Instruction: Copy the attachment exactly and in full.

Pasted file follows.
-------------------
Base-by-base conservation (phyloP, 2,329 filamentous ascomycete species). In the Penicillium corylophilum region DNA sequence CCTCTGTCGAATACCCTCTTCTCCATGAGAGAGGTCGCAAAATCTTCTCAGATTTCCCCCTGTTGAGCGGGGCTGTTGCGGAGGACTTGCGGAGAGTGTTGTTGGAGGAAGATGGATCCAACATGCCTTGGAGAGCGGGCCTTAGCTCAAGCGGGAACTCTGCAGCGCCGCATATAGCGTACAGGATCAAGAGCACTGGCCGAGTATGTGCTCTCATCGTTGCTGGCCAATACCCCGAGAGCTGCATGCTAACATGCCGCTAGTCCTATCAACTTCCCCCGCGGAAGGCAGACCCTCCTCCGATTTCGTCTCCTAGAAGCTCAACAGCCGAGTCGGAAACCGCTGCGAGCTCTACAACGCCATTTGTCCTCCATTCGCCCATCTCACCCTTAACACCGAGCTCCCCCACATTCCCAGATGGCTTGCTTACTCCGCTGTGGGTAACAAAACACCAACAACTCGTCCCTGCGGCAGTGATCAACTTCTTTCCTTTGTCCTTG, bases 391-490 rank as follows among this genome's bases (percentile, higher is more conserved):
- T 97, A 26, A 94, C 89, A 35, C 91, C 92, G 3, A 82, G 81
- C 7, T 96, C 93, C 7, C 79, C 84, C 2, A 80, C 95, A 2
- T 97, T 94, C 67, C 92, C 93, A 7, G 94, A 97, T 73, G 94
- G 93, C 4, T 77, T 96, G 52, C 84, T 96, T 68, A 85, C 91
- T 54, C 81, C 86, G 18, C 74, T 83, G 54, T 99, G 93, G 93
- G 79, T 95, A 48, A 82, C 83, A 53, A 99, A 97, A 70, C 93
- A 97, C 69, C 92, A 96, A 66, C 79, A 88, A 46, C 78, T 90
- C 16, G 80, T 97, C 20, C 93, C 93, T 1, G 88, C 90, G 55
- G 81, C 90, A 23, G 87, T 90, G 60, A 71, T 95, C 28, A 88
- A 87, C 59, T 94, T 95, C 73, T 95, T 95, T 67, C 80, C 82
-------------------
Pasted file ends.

Base-by-base conservation (phyloP, 2,329 filamentous ascomycete species). In the Penicillium corylophilum region DNA sequence CCTCTGTCGAATACCCTCTTCTCCATGAGAGAGGTCGCAAAATCTTCTCAGATTTCCCCCTGTTGAGCGGGGCTGTTGCGGAGGACTTGCGGAGAGTGTTGTTGGAGGAAGATGGATCCAACATGCCTTGGAGAGCGGGCCTTAGCTCAAGCGGGAACTCTGCAGCGCCGCATATAGCGTACAGGATCAAGAGCACTGGCCGAGTATGTGCTCTCATCGTTGCTGGCCAATACCCCGAGAGCTGCATGCTAACATGCCGCTAGTCCTATCAACTTCCCCCGCGGAAGGCAGACCCTCCTCCGATTTCGTCTCCTAGAAGCTCAACAGCCGAGTCGGAAACCGCTGCGAGCTCTACAACGCCATTTGTCCTCCATTCGCCCATCTCACCCTTAACACCGAGCTCCCCCACATTCCCAGATGGCTTGCTTACTCCGCTGTGGGTAACAAAACACCAACAACTCGTCCCTGCGGCAGTGATCAACTTCTTTCCTTTGTCCTTG, bases 391-490 rank as follows among this genome's bases (percentile, higher is more conserved):
- T 97, A 26, A 94, C 89, A 35, C 91, C 92, G 3, A 82, G 81
- C 7, T 96, C 93, C 7, C 79, C 84, C 2, A 80, C 95, A 2
- T 97, T 94, C 67, C 92, C 93, A 7, G 94, A 97, T 73, G 94
- G 93, C 4, T 77, T 96, G 52, C 84, T 96, T 68, A 85, C 91
- T 54, C 81, C 86, G 18, C 74, T 83, G 54, T 99, G 93, G 93
- G 79, T 95, A 48, A 82, C 83, A 53, A 99, A 97, A 70, C 93
- A 97, C 69, C 92, A 96, A 66, C 79, A 88, A 46, C 78, T 90
- C 16, G 80, T 97, C 20, C 93, C 93, T 1, G 88, C 90, G 55
- G 81, C 90, A 23, G 87, T 90, G 60, A 71, T 95, C 28, A 88
- A 87, C 59, T 94, T 95, C 73, T 95, T 95, T 67, C 80, C 82